The asynchronous nature of Node.js is where callback hell was really prevalent, but it was not uncommon to run into this on the frontend as well (ie. making network requests).

Towards the future

After the big “boost” that JavaScript got with ECMAScript 2015 (ES6), there have been continuous improvements to the language and it just keeps getting better. Because of the wide range of implementations, the use of transpilers has become standard in the community, so we can all take advantage of the newest JavaScript features on a per-project basis, without worrying (too much) about what each individual JS engine supports.

Later versions of JavaScript didn’t remove any of the “warts” that are often associated with the language. You can still write code in exactly the same way as before (if you’re a masochist), but newer features added better ways to write code that effectively make the old way of doing things obsolete (although there are still some oddities to be aware of). Combined with good linting tools such as ESLint and (more recently) Biome.js, the JavaScript of today is almost unrecognizable from what it used to be.

In hindsight, it’s actually pretty amazing how the language was able to evolve so much while maintaining near complete backwards compatibility with prior language specs. There’s still a lot of disdain for JavaScript in the wider programming community, but I think it’s because people were scarred from the JavaScript of yesterday (and I don’t blame them!). But I think if it were judged based on the language it is today, many people would see that it’s actually pretty nice now.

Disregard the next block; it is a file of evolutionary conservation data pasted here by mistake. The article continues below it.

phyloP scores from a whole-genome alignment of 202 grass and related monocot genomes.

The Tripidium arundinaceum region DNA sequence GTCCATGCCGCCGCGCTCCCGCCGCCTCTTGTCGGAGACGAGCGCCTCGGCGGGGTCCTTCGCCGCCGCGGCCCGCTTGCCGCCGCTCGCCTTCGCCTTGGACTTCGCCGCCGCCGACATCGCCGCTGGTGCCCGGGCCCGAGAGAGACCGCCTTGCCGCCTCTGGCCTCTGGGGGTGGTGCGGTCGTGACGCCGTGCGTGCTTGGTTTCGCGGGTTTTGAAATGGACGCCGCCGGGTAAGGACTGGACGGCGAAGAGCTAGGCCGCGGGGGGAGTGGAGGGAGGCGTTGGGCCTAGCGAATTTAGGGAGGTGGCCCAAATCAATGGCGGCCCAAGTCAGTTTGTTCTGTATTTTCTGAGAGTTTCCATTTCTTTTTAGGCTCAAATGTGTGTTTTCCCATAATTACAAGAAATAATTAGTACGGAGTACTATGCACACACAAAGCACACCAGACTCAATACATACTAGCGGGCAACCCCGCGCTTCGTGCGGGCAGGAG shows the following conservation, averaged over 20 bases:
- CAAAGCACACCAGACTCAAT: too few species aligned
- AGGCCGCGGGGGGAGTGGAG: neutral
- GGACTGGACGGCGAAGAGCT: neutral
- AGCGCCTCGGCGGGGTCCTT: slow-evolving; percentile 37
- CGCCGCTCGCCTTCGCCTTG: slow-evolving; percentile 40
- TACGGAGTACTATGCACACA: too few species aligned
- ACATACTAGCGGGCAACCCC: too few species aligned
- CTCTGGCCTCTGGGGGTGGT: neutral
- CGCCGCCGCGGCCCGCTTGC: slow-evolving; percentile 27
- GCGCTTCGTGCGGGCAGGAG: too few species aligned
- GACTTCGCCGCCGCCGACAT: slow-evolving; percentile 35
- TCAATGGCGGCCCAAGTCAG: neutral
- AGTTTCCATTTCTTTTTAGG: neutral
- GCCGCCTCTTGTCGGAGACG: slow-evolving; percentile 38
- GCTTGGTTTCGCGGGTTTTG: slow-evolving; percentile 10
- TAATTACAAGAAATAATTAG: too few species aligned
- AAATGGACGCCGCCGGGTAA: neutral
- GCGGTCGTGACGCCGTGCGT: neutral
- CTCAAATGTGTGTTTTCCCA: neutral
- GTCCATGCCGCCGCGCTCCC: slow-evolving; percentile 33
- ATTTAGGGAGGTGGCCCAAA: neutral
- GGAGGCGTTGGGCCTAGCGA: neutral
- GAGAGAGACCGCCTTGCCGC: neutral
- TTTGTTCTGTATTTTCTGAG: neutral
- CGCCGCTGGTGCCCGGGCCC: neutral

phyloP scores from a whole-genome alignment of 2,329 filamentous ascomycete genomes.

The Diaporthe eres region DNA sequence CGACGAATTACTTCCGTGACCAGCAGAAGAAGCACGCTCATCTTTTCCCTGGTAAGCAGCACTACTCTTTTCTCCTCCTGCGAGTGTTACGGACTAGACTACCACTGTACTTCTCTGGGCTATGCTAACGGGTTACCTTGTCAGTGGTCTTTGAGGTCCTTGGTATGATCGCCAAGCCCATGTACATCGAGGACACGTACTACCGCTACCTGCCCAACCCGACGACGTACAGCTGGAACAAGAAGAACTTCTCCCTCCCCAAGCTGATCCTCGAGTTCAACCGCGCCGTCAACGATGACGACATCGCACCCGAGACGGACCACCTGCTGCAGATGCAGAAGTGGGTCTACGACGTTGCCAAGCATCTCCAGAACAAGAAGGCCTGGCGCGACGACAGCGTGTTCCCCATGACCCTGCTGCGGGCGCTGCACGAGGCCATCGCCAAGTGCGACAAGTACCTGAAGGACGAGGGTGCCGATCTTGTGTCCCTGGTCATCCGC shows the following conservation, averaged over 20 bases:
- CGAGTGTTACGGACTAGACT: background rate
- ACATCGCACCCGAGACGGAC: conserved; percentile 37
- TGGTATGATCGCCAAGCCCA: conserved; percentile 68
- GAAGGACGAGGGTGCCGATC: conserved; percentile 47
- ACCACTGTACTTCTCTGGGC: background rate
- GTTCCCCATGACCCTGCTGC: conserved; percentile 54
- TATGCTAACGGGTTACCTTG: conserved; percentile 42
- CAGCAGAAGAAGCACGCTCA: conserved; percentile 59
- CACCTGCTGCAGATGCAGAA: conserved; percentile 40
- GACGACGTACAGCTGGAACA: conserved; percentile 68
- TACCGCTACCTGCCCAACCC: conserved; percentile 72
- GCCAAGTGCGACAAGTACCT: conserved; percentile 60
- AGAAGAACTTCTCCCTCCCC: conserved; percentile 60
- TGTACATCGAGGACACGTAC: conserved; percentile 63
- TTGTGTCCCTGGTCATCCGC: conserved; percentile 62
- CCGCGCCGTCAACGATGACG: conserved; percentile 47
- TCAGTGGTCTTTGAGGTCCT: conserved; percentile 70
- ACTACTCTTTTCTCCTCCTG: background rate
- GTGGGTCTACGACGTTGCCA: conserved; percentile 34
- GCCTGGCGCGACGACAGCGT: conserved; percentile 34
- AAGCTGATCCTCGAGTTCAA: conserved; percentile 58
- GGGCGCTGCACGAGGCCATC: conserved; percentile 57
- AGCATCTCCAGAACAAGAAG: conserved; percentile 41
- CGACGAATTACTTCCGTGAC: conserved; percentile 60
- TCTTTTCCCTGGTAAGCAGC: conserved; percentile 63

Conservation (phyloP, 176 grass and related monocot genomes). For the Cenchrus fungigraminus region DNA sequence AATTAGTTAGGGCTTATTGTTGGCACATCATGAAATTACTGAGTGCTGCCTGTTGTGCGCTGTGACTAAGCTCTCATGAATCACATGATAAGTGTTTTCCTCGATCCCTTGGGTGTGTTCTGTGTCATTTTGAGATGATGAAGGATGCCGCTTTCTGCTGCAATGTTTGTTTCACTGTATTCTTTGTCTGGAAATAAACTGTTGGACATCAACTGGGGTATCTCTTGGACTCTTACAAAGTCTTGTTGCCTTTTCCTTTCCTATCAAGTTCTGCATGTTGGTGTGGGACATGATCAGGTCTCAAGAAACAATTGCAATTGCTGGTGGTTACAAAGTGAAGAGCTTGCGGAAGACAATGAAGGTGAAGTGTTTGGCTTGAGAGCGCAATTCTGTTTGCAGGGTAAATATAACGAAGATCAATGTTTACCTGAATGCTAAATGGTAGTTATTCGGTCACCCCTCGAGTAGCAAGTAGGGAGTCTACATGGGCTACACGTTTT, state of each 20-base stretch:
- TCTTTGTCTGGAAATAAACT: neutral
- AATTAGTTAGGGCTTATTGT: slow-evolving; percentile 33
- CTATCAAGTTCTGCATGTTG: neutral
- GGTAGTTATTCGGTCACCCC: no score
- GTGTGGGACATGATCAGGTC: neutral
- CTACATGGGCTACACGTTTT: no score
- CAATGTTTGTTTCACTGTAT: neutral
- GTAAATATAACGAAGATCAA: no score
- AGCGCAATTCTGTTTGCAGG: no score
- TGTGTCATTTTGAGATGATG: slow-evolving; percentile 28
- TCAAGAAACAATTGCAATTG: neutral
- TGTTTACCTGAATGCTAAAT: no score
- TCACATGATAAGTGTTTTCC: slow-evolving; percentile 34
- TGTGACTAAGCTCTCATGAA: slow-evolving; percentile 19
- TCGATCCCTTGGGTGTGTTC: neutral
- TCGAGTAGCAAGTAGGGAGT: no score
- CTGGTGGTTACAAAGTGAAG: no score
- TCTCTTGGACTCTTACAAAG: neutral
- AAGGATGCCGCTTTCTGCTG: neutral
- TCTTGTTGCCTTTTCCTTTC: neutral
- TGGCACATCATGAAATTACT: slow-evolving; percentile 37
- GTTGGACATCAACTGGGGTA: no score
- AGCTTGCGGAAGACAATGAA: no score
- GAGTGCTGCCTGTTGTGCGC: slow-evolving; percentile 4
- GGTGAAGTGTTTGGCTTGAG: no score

I’ve since gone “all in” on TypeScript, but as a superset, at the end of the day it’s still “just JavaScript” (with types). I personally wouldn’t start a new JavaScript project without it these days, but that’s a topic for another day.

UPDATE: Remember when I said “there’s still a lot of disdain for JavaScript in the wider programming community”? See the Hacker News thread to drive the point home. It may be an unpopular opinion (and there could be some Stockholm syndrome at play here), but personally I like it now.